The U.S. space agency NASA is investigating what may be the first crime committed in outer space, The New York Times (NYT) reported on Saturday. Astronaut Anne McClain is accused of identity theft and improperly accessing her estranged spouse's private financial records while on a six-month mission aboard the International Space Station (ISS), the NYT said.
The astronaut's spouse Summer Worden filed a complaint earlier this year with the Federal Trade Commission (FTC) after learning McClain had accessed her bank account without permission, while Worden's family filed another with NASA's Office of Inspector General, according to the newspaper.
McClain's lawyer said the astronaut had done nothing wrong and accessed the bank records while aboard the ISS in order to monitor the couple's combined finances, something she had done over the course of their relationship, the Times reported. NASA investigators have contacted both women, according to the newspaper.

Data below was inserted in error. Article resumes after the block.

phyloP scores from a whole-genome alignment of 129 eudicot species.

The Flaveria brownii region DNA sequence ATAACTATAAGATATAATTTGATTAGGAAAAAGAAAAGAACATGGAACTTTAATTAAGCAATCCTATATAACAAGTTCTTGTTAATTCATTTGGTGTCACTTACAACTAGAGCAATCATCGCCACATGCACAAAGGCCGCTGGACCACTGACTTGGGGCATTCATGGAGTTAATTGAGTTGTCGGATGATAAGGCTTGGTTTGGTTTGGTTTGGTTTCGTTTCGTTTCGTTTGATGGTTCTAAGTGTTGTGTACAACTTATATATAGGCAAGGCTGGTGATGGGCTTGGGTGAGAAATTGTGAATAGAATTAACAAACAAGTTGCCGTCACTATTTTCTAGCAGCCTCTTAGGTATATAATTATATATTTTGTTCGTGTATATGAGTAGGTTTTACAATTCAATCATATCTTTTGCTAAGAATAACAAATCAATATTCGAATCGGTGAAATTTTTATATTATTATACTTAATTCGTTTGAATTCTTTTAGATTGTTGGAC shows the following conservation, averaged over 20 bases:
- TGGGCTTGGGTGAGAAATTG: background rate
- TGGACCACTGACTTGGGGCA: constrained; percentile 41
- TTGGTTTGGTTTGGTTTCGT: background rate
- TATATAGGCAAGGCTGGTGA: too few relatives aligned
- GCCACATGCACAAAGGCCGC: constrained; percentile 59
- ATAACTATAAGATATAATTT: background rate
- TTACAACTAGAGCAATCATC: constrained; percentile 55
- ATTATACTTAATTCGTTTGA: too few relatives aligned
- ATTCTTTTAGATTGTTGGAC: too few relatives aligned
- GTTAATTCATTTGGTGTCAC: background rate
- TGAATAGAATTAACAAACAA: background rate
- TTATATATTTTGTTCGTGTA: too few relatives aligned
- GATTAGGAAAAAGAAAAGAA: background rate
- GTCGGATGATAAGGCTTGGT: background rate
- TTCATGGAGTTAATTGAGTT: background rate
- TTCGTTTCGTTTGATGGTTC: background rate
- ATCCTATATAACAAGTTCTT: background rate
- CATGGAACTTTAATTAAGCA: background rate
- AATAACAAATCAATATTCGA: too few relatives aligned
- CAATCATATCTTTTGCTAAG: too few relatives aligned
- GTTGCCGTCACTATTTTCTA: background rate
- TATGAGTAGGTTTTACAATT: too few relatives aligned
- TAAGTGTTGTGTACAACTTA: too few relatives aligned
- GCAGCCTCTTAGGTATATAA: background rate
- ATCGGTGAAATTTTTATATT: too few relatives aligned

McClain, who returned to Earth in June, gained fame for being one of two women picked for a historic all-female spacewalk, but NASA scrapped the planned walk in March due to a lack of well-fitting spacesuits, sparking accusations of sexism. Worden said the FTC has not responded to the identity theft report, but that an investigator specializing in criminal cases with NASA's Office of Inspector General has been looking into the accusation, according to the NYT.
Please click to read our informative text prepared pursuant to the Law on the Protection of Personal Data No. 6698 and to get information about the cookies used on our website in accordance with the relevant legislation.
6698 sayılı Kişisel Verilerin Korunması Kanunu uyarınca hazırlanmış aydınlatma metnimizi okumak ve sitemizde ilgili mevzuata uygun olarak kullanılan çerezlerle ilgili bilgi almak için lütfen tıklayınız.